(2009) No infringement upon the rightful owners of “Combat!”, and the characters thereof, is intended.  This piece of fan fiction is for enjoyment only, and in no way will the author gain monetary profit from its existence.


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By White Queen



Kirby hustled through the graveyard, shoulders hunched, hands jammed in his jacket pockets.  A fog had settled in the night before, and the autumn sun had not dispelled it.  Wisps of mist clung to the trees and shrouded the graveyard's farther reaches.  The damp cold infiltrated his field jacket with ease.  The sooner he reached that little café in St. Jovite, the better.  Kirby picked up his pace, almost trotting.  But when he rounded a curve, he stopped.

A baby carriage lay to the left of the road, its bottom toward Kirby.  Though there was no breeze, one wheel spun lazily, as if someone had given it a casual spin.  Kirby scanned the area for the buggy's owner.  He only saw row upon row of crooked tombstones standing sentinel in the mist.  He started to walk away, but stopped on a whim and moved close enough to peer inside.  It was empty, not even a blanket or rattle remaining.  Kirby shivered.  The vacant baby carriage seemed like an open mouth laughing at him, mocking him for thinking he might find something in it.  Who would leave a baby in a graveyard, after all?  When the Krauts had shelled St. Jovite the night before, the cemetery had received its share of the damage, and now shell holes yawned here and there like freshly dug graves.  No one would bring a baby there -- the carriage had probably been abandoned days ago.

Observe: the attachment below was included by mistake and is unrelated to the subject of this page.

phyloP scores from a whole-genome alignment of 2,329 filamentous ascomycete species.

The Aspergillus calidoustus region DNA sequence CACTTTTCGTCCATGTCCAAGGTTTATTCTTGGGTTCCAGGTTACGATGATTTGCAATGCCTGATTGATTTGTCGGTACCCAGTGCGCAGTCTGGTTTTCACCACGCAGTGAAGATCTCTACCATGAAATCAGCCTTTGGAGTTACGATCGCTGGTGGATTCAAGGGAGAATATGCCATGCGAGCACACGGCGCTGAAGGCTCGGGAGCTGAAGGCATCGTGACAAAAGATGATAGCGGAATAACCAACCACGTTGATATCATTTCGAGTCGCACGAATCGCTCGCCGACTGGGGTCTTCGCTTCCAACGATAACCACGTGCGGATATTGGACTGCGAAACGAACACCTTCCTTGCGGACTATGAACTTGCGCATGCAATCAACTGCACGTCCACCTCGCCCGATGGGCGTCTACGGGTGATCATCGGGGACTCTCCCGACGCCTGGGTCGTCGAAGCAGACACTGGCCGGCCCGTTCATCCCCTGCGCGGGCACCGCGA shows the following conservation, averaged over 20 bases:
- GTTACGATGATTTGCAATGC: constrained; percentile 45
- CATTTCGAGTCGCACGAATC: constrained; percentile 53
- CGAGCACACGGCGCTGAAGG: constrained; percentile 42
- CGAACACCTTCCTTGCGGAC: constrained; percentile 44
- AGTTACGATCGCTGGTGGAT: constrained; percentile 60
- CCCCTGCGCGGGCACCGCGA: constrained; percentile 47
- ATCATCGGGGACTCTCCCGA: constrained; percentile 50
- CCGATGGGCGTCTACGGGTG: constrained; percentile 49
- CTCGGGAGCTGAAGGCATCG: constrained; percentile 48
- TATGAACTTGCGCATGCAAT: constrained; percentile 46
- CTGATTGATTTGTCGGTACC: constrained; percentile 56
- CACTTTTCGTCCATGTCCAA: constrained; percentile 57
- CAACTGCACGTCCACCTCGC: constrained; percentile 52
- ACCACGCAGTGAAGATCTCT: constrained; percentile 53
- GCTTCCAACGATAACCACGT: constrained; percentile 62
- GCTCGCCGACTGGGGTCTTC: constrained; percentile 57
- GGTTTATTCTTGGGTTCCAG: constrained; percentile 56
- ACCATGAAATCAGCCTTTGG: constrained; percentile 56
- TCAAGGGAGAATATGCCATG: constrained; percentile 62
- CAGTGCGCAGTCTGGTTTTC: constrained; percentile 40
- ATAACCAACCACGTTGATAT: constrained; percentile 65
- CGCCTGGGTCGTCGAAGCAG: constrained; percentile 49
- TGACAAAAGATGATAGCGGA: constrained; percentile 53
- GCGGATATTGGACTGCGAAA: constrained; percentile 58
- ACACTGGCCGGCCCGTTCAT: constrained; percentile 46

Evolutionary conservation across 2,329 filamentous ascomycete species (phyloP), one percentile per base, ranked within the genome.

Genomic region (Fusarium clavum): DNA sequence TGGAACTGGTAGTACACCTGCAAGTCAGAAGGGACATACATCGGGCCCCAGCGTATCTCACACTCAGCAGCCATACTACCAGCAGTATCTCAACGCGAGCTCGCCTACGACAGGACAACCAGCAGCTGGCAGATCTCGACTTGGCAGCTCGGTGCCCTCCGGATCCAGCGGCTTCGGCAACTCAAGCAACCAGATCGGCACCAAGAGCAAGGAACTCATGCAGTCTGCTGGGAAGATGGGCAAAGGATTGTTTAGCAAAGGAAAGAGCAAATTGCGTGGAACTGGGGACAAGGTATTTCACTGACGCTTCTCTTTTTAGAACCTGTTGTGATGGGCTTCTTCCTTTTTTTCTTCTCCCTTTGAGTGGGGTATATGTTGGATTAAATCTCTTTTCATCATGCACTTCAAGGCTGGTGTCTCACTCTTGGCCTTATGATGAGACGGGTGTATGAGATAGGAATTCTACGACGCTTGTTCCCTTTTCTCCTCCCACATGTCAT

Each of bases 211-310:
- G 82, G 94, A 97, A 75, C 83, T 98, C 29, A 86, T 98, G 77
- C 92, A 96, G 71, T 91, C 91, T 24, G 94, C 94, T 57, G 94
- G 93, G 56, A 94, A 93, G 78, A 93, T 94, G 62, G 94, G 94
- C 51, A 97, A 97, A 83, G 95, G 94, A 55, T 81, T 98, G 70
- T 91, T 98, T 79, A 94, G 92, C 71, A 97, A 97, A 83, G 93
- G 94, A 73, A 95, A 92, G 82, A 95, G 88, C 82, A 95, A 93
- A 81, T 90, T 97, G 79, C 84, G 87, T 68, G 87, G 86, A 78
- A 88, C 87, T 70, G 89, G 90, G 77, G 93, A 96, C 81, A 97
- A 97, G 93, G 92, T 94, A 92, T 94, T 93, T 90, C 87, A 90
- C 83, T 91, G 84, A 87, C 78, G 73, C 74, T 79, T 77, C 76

As Kirby straightened up, a woman's wail split the still air.  He started and looked around him.

A young woman stumbled out from behind a crypt on the other side of the road.  She ran toward Kirby, sobbing and waving her arms, her tangled, dark hair streaming behind her.  Tears spilled down her cheeks, and her simple white dress was dirt-streaked and rumpled.  "My baby!" she cried.  "My baby!"  She stopped at the road's edge. 

Kirby looked from the woman to the empty carriage and back.  "What happened?"

"I cannot find him." Her French-accented words were wobbly with tears.

"Is this your carriage?"

"Oui.  But my baby is gone."

"Gone?  If somebody took your baby--"

"Please!" the woman sobbed.  "He cannot be far.  Will you not help me look for him?"

Kirby hesitated.  He was supposed to have met Caje in St. Jovite an hour ago.  The image of the empty carriage laughing at him returned, and he shivered again.  "Sure, I'll help." 

"Merci!" the young woman said.  "Thank you."

"Got any idea where he might be?"

The woman held up her hands and shrugged.  "We came down this road -- he cannot be far," she repeated.

"Okay."  Kirby began searching between the first rows of headstones parallel to the road, checking behind each one.  If the baby was alone nearby, shouldn't he be able to hear it crying?  He saw the woman watching from across the road.  Why wasn't she searching too?  Why did she just stand there, looking haunted and forlorn?  And wasn't she freezing?  She didn't even have a coat on, just the white dress.  Yet she never so much as shivered.